Breathing down the neck of this week’s highly anticipated “Harry Potter and the Deathly Hallows: Part 2,” is Paramount Pictures’ “Captain America: The First Avenger,” which will be released July 22.
While both are enormously popular franchises, this will be the eighth and final film adaptation of the “Potter” series, while the Marvel Comics character is making his debut as a blockbuster hero.
Actor Chris Evans, who portrays the man behind the red, white and blue shield, said he approached the film like any other movie even though it would be an enormous undertaking.
“When I decided to do it, I tried to think, ‘Let’s not look at this as a gigantic comic book movie. Let’s not look at this as some giant, life-changing opportunity,'” he said. “‘Let’s just look at this as any other movie and any other script, and would I want to do this with the words on the page and the creative forces behind and in front of the camera?'”
And talent all around the camera isn’t something “Captain America” lacks. The film’s score is by legendary composer Alan Silvestri, it stars Academy Award-winning actors like Tommy Lee Jones and it has visual effects created by the same team who won an Oscar for “Inception.”
Evans saves his highest praise for director Joe Johnston, who has directed everything from critically acclaimed movies such as “October Sky” to classic family films such as “Honey, I Shrunk the Kids.”
“You know, Joe Johnston is fantastic. I had an amazing, amazing working relationship with him,” Evans said. “You really end up – you feel heard and you feel involved, and that’s how it should be on a film set.”
With a franchise as iconic as “Captain America,” there are plenty of product tie-ins, promotions, and toy lines used to market the film. While the idea of playing a part in the marketing machine didn’t seem to bother Evans, when asked what it feels like to know thousands of children are playing with a plastic replica of you, he said it could be a reflection of his career.
“You know, it’s one of those things, it’s tough to say,” he said. “I think if I showed up in L.A. and in the first month I booked some huge movie and in a couple – in a year, I had an action figure, I think it would have maybe been too much to swallow.”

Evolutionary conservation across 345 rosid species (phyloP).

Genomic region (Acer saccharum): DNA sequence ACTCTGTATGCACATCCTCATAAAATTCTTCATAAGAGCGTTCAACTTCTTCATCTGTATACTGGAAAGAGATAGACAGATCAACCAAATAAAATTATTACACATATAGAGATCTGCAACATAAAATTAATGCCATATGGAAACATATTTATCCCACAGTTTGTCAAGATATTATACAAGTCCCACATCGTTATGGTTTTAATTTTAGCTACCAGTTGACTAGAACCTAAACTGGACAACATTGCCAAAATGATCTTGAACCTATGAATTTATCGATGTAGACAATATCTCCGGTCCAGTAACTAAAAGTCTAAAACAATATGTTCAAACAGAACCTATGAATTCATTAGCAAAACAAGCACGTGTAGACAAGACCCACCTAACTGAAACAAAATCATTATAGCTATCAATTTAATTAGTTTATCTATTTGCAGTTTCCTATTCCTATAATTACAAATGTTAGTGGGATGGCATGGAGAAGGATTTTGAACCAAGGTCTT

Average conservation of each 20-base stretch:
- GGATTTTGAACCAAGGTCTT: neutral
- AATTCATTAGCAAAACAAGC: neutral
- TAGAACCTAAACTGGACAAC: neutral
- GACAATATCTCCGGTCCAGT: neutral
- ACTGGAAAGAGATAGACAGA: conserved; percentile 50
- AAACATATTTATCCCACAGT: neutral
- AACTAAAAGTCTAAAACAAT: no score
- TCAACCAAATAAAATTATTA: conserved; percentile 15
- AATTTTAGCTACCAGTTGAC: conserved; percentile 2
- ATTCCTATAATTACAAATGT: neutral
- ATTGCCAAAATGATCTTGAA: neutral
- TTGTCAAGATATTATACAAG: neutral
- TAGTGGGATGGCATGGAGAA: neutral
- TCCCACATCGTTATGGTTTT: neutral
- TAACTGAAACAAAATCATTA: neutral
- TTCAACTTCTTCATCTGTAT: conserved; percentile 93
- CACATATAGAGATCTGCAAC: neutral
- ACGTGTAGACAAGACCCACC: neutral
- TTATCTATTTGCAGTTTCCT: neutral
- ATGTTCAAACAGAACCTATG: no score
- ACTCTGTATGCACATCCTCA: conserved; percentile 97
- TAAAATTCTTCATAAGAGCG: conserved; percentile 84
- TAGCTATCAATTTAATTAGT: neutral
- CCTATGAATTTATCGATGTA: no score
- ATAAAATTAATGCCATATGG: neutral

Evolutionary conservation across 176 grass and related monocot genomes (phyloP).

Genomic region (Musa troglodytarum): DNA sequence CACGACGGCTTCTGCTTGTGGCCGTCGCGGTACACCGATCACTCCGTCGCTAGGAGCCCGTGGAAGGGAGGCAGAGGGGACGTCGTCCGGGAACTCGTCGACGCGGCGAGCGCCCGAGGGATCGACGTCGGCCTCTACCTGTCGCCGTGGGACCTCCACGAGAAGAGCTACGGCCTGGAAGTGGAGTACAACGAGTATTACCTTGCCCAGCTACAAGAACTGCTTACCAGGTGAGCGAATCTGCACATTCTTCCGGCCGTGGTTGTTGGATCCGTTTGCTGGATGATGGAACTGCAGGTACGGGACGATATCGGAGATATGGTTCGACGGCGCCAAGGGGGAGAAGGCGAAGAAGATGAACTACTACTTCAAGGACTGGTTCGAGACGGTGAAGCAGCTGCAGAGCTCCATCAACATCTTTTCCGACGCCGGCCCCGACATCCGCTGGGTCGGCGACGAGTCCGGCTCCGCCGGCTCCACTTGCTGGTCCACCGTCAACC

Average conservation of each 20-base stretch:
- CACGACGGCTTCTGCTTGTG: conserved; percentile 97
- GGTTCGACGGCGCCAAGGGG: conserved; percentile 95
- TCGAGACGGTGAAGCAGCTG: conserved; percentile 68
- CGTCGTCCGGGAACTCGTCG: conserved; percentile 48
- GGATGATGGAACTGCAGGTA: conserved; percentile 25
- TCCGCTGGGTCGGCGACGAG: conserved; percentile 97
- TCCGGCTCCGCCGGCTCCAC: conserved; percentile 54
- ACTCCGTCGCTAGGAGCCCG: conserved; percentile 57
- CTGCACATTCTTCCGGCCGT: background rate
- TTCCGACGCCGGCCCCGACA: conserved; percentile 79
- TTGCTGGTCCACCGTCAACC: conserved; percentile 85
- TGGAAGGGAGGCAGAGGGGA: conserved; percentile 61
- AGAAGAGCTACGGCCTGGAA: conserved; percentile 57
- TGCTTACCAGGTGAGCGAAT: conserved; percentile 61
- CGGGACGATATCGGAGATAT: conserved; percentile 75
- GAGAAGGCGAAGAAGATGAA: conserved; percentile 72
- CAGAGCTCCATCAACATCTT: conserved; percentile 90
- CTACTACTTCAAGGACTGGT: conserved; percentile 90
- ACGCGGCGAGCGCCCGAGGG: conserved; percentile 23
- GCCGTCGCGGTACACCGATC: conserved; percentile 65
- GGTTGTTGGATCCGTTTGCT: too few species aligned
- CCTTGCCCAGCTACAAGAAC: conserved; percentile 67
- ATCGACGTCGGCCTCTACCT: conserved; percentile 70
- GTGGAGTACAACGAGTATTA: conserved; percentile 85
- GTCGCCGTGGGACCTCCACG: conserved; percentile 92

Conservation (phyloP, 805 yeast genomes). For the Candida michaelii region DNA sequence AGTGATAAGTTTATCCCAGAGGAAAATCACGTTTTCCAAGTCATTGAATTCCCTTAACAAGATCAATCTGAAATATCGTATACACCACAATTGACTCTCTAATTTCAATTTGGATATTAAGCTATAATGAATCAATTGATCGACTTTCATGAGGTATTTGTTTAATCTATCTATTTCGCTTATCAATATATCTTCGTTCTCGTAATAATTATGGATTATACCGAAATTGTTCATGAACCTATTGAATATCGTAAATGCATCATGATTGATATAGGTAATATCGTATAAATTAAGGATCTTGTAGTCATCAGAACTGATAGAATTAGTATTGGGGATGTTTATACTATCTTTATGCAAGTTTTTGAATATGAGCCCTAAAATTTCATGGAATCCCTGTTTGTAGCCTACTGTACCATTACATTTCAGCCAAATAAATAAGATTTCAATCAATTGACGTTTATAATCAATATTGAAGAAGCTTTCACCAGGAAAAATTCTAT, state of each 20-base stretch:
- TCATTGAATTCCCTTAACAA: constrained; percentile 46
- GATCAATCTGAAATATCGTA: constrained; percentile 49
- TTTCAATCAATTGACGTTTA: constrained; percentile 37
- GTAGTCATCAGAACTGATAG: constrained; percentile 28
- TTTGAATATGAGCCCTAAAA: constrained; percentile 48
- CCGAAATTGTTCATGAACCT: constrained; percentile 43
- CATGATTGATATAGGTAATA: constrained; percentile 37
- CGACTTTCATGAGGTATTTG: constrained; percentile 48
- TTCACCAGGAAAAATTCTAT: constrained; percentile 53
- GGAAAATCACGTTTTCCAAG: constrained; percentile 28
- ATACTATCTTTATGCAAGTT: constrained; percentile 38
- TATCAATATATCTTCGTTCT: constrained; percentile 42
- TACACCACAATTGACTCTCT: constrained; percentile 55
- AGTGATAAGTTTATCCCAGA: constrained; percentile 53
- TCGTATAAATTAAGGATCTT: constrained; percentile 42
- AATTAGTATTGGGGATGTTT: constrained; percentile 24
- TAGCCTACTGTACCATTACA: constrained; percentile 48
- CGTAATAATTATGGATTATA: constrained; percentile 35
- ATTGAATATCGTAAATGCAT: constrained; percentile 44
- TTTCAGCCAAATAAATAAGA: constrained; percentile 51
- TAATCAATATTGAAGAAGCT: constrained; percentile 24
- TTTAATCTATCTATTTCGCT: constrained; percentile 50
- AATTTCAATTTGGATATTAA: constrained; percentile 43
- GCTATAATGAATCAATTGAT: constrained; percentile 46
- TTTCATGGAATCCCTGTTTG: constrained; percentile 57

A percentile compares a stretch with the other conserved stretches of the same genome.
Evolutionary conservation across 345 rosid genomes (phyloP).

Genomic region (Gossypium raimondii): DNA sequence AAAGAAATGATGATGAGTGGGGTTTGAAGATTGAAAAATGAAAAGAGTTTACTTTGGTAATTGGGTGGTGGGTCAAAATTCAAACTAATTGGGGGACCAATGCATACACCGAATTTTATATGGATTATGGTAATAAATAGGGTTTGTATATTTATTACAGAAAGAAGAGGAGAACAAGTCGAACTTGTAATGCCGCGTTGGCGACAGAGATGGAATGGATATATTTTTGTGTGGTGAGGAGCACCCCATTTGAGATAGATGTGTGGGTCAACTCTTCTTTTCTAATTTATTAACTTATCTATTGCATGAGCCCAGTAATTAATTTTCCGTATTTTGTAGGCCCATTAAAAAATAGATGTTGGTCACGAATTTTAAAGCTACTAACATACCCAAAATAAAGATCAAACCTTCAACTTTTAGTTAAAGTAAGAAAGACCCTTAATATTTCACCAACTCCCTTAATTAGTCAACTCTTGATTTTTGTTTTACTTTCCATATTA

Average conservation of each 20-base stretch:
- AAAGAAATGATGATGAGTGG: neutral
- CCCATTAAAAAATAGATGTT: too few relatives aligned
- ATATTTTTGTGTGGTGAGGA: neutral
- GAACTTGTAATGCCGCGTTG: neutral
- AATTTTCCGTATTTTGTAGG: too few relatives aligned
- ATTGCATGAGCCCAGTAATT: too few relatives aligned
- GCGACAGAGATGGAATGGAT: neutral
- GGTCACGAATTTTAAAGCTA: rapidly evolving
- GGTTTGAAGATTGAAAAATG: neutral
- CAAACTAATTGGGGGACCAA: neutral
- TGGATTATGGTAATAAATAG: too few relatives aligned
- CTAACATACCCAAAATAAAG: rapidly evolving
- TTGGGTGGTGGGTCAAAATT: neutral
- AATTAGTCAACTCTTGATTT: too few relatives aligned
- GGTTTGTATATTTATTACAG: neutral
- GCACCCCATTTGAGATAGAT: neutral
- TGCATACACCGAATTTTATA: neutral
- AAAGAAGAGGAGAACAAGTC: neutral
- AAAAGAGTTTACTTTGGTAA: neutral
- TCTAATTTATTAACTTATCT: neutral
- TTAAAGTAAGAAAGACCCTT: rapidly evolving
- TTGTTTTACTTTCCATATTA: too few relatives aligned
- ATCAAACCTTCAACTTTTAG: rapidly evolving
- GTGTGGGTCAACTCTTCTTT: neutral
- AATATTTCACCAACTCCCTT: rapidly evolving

Evans said the hard work and time he has put into his career have allowed him to enjoy these moments.
“I’ve had a very gradual career, where little things have happened slowly over time to the point where once there’s an action figure, you’re like, ‘Oh, OK, that’s – I guess that’s next,’ and that’s – you know, it’s kind of crazy,” said Evans. “I think it’s a dangerous thing to fall in love with it a bit too much.”
Evans’ career has indeed been a slowly improving trek over time. Starting off in teen comedies like “The Perfect Score,” Evans made his way into another major comic book blockbuster with “Fantastic Four,” as well as notable turns in Danny Boyle’s “Sunshine” and the Tennessee Williams adaptation “The Loss of a Tear Drop Diamond.”
Last year, Evans cemented his place in cult cinema in another comic book adaptation – director Edgar Wright’s “Scott Pilgrim Vs. The World.” While his character Lucas Lee was an arrogant former skateboarder turned action star, Evans proved he was the exact opposite.
“You know, Lucas Lee was a really fun character,” Evans said. “He’s despicable. You know, he’s this ridiculous guy. He’s a horrible actor. He has no self-awareness, but a really fun guy to play.”
“Can you imagine Lucas Lee as Captain America?” Evans said when asked how the character would incorporate his penchant for absurd one-liners and bad action movie theatrics into the role. “That should be a spoof. That’s actually hilarious.”
Up next for Evans is the “Avengers” film, which will find him reprising his role as Captain America to battle alongside other Marvel superheroes, as well the romantic comedy “What’s Your Number?” with Anna Faris.
Even if “Captain America: The First Avenger,” doesn’t reach the success of the “Harry Potter” franchise, Evans has a promising career ahead of him as a budding leading man in Hollywood.